(Adds latest wind speed in second paragraph, location.)
Oct. 26 (Bloomberg) -- Hurricane Rina churned across warm waters east of Belize toward Mexico’s Yucatan Peninsula today on a path expected to take it away from the major oil regions of the Gulf of Mexico, the National Hurricane Center said
Rina’s sustained winds were at 110 miles (175 kilometers) per hour, just below the 111 mph threshold that would make it a Category 3 storm on the five-step Saffir-Simpson scale, the center said in an 8 a.m. Miami time advisory.
The NHC forecasts that winds will peak at 115 mph, capable of tearing roofs off houses and crumbling walls. The official track calls for Rina to close in on Cozumel, Mexico, later today and tomorrow on Cancun, then turn northeastward away from the Gulf and skirt northwestern Cuba over the weekend.
Rina “has the potential to become a major hurricane today or tonight,” the center said. “Some weakening is likely after Rina moves near or over the Yucatan peninsula.”
The hurricane is currently about 230 miles south-southeast of Cozumel, heading west at 4 mph. A hurricane warning is in effect for the east coast of the Yucatan from north of Punta Gruesa to the popular resort of Cancun, the NHC said. A tropical storm warning is in effect from Chetumal to Punta Gruesa, and a tropical storm watch for the coast of Belize from Belize City northward and Honduras’s Bay Island of Roatan.
Petroleos Mexicanos, Latin America’s largest oil producer, said port and offshore operations are normal, according to an e- mail sent to Bloomberg News. Kinetic Analysis Corp., which assesses the potential impact of hazards, estimated the storm may shut in 6.51 million barrels a day of oil produced by Pemex.
Weather patterns over the U.S. will help steer the storm away from the Bay of Campeche and the Gulf, where oil and natural gas platforms and rigs are concentrated. The Gulf is home to 27 percent of U.S. oil output and 6.5 percent of natural gas production.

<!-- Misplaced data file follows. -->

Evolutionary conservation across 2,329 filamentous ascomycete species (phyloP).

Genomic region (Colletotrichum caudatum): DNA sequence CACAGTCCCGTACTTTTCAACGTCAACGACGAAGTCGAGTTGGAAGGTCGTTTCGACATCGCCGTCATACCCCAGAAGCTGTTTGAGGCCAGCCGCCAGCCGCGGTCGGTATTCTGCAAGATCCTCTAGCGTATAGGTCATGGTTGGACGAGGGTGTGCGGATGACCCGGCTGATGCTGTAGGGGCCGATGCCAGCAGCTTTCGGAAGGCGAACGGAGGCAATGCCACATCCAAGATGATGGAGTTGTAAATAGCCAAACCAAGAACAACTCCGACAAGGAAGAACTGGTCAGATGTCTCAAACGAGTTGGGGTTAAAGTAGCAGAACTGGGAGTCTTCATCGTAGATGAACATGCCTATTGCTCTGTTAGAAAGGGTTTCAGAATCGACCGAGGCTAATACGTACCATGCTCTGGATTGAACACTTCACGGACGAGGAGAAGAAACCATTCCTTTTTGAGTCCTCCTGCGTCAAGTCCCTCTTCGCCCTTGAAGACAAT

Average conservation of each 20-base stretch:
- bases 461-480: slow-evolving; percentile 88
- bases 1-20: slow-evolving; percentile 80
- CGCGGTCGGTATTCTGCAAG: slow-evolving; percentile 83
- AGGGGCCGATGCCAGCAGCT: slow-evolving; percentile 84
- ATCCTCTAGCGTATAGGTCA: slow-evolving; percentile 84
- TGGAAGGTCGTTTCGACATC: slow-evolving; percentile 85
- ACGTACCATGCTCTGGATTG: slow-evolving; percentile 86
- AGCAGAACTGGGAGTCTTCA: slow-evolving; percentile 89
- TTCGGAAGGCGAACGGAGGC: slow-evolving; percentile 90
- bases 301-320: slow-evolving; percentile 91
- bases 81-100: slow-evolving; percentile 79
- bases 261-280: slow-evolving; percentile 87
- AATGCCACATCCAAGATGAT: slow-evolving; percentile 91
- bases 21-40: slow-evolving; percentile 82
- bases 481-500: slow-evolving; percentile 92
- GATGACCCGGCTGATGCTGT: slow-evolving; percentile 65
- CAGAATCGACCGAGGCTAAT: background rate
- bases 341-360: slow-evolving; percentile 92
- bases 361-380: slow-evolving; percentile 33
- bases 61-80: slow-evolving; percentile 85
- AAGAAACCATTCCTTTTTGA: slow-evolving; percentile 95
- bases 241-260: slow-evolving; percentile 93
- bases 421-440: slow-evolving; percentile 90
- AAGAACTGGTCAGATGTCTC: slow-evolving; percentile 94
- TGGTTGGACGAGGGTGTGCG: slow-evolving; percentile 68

Less than 2 percent of natural gas production in the U.S. Gulf may be shut in for up to five days, Kinetic Analysis said.
The jet stream is much more active over the U.S. at this time of year, and that helps push weather systems “west to east a little bit more,” Joel Widenor, a meteorologist at Commodity Weather Group LLC in Bethesda, Maryland, said yesterday.
In addition, wind shear over the Gulf would tear Rina apart if it drifted north, reducing the hurricane to a loose collection of thunderstorms, he said in a phone interview.
Rina is expected to bring heavy rain to Cozumel and the eastern Yucatan coast though Oct. 28 and then for parts of Cuba, Florida and the Bahamas, said AccuWeather Inc., based in State College, Pennsylvania.
In Mexico, Quintana Roo Governor Roberto Borge Angulo suspended classes from today at schools in six municipalities, according to a statement on the state government’s website. He also banned the sale of alcohol from 6 p.m. today in those areas, which include Benito Juarez, Cancun and the resort islands of Cozumel and Isla Mujeres, popular with Western tourists. He ordered the evacuation of Punta Herrero.
The island of Chinchorro and town of Punta Allen have already been evacuated, according to the state government.
Rina may drop 8 inches to 16 inches (20 to 41 centimeters) of rain across eastern Yucatan starting today, according to the hurricane center. Tides may also rise 5 feet to 7 feet above normal with dangerous storm surf as Rina approaches.
Hurricane-strength winds extend 25 miles from Rina’s core and tropical storm-force winds reach out 115 miles.
--With assistance from Carlos Manuel Rodriguez in Mexico City, Sherry Su and Alex Morales in London and Randall Hackley in Zurich. Editors: Randall Hackley, Paul Gordon
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